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When I started my garden in April I was pretty much the first person around here buying flowers. In fact, prices weren’t even on the starters I bought when I bought them. I was anxious to start gardening after what seemed like an endless winter. I bought a small 3 ” pot with bee balm in it that held one stalk and 5 leaves. My bee balm is now a small bush that is sitting in picture 5 next to the New Guinea impatiens sitting in the orange pot. The impatiens were one small cluster of leaves and 1 flower bud. I bought a large pot with six starter geraniums. Each geranium plant was not more than a stalk and 3 leaves and the cosmos were started from seed.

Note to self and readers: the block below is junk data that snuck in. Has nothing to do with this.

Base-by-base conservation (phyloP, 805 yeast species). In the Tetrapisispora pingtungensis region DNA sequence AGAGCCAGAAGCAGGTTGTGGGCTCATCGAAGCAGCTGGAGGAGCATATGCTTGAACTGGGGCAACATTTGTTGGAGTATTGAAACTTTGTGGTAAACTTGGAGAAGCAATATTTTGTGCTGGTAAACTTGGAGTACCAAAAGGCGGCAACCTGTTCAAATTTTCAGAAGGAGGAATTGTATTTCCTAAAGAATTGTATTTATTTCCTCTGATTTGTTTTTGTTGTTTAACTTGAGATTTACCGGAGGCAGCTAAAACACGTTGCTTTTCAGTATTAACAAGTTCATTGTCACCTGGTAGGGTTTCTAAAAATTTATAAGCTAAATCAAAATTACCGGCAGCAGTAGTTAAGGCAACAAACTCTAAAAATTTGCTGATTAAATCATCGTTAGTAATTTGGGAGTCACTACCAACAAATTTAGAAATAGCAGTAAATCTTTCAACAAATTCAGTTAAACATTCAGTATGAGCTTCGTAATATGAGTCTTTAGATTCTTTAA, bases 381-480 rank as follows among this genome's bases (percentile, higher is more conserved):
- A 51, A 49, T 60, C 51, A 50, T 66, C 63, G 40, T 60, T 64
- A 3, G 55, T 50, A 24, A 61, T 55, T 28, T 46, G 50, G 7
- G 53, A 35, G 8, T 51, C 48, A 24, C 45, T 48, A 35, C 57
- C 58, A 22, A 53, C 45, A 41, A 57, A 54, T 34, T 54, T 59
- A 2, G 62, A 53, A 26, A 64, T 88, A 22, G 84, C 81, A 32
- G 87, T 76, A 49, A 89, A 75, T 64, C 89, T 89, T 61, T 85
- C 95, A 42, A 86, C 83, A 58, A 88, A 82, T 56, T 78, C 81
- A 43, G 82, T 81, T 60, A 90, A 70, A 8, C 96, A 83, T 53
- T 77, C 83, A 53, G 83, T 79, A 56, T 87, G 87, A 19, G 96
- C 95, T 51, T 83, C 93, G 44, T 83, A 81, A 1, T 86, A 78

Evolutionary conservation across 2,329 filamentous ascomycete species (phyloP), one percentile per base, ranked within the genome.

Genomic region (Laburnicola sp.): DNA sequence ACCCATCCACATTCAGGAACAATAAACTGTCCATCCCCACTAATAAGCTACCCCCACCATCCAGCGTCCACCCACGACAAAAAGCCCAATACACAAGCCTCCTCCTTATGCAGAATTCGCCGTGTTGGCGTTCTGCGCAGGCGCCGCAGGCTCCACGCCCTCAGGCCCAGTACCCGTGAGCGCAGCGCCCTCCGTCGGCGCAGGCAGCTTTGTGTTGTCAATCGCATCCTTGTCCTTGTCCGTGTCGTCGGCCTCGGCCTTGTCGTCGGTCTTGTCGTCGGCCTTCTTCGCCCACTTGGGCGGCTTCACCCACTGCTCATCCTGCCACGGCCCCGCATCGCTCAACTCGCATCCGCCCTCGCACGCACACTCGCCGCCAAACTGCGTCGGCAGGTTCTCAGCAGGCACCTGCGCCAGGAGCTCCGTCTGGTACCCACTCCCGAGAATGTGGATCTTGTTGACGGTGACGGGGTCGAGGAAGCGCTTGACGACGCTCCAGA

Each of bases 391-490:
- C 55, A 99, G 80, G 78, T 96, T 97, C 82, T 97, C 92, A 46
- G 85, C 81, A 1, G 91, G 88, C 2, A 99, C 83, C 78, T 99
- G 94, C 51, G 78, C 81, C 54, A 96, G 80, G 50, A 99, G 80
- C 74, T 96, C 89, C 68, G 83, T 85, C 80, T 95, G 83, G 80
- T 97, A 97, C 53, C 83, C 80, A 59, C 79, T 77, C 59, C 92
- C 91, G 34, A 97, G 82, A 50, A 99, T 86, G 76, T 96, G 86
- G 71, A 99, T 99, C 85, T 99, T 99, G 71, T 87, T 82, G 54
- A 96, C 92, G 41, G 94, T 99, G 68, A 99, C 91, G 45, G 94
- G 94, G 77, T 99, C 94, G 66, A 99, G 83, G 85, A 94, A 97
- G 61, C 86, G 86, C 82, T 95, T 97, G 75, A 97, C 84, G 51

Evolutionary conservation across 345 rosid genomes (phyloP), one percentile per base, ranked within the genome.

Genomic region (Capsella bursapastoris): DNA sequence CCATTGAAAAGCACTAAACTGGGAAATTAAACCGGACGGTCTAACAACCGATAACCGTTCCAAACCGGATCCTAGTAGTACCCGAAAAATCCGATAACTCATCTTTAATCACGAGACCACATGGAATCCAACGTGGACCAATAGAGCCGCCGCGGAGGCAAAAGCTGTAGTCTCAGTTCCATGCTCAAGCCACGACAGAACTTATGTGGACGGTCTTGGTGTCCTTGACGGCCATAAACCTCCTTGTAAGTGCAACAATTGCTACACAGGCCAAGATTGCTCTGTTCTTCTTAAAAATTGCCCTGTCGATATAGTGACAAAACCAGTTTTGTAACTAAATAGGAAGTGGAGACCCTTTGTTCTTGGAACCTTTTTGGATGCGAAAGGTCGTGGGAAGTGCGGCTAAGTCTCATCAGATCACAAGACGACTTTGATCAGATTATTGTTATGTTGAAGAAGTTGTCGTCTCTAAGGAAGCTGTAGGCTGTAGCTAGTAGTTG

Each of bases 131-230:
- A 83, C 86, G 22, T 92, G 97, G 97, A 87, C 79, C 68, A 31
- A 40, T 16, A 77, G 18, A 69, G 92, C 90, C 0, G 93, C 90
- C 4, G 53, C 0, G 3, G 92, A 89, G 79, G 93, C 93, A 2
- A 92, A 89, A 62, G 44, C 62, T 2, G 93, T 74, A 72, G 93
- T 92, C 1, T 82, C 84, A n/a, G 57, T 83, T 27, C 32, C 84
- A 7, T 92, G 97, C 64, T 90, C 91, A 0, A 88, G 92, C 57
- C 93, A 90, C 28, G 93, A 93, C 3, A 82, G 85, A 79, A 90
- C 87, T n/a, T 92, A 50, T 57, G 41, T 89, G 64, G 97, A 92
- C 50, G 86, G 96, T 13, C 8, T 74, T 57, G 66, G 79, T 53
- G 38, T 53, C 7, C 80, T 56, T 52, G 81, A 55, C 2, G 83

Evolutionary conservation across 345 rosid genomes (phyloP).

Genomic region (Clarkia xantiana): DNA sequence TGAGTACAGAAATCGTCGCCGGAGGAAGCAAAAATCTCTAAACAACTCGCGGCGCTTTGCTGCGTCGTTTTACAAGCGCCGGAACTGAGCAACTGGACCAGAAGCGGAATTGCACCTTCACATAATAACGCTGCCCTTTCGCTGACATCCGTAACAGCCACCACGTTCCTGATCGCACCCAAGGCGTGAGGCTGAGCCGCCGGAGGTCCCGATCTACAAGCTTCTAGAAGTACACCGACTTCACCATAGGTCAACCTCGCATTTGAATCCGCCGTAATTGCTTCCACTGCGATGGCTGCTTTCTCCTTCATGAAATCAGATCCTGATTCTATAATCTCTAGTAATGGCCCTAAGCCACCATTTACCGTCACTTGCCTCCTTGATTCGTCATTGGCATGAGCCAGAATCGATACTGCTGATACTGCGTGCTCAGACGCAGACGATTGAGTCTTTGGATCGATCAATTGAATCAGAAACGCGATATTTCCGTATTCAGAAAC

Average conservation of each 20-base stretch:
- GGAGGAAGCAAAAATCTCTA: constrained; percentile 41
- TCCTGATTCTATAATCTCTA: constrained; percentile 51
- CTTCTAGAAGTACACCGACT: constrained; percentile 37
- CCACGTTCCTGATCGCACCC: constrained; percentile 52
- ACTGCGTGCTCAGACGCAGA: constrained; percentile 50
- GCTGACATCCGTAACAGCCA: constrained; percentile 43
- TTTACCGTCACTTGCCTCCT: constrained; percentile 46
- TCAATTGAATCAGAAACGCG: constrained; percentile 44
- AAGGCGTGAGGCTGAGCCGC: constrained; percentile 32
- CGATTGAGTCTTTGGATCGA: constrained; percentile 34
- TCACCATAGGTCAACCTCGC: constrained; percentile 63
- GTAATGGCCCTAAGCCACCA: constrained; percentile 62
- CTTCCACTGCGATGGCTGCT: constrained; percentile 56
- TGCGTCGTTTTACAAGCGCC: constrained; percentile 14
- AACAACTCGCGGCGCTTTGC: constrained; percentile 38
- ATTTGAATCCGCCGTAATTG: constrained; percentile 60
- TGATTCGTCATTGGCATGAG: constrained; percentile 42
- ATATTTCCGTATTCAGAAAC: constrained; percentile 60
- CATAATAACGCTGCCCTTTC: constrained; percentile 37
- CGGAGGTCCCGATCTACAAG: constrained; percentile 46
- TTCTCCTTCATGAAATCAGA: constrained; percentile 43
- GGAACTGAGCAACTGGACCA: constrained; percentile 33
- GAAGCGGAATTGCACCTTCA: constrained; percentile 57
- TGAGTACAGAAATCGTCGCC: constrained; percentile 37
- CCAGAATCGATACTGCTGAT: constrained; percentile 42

All the tomato plants you see or don’t see, there is 9, have all been started from seed. They are in various stages of growth from just 4″ tall to almost a foot and a half tall. I planted kale from a starter pack of six leaves- just six leaves.  In the beginning of May I planted all the kale together and now I have a very large pot full of kale. I also started rosemary and thyme from seed and have two medium pots overflowing of that. I had one very sad cutting off a lavender plant that I just tonight re-potted for the third time that should be flowering by fall. Last but never least I have one cucumber plant that survived out of the four I started. All four of them were planted as wiry little almost dead looking weeds and again watered, given proper sun and love. Eventually, they were transplanted to a big pot and then to a bigger pot after that. All of them seemed to be doing well and then one by one wilt. Turns out I had cucumber beetles killing my plants. So I read and I read how I could get rid of them and finally found a cure I was satisfied with. On my last plant, as recommended, I placed some catnip. Albeit some dried catnip that belonged to our cat.  He wasn’t real pleased with that recommendation.  And that did the trick!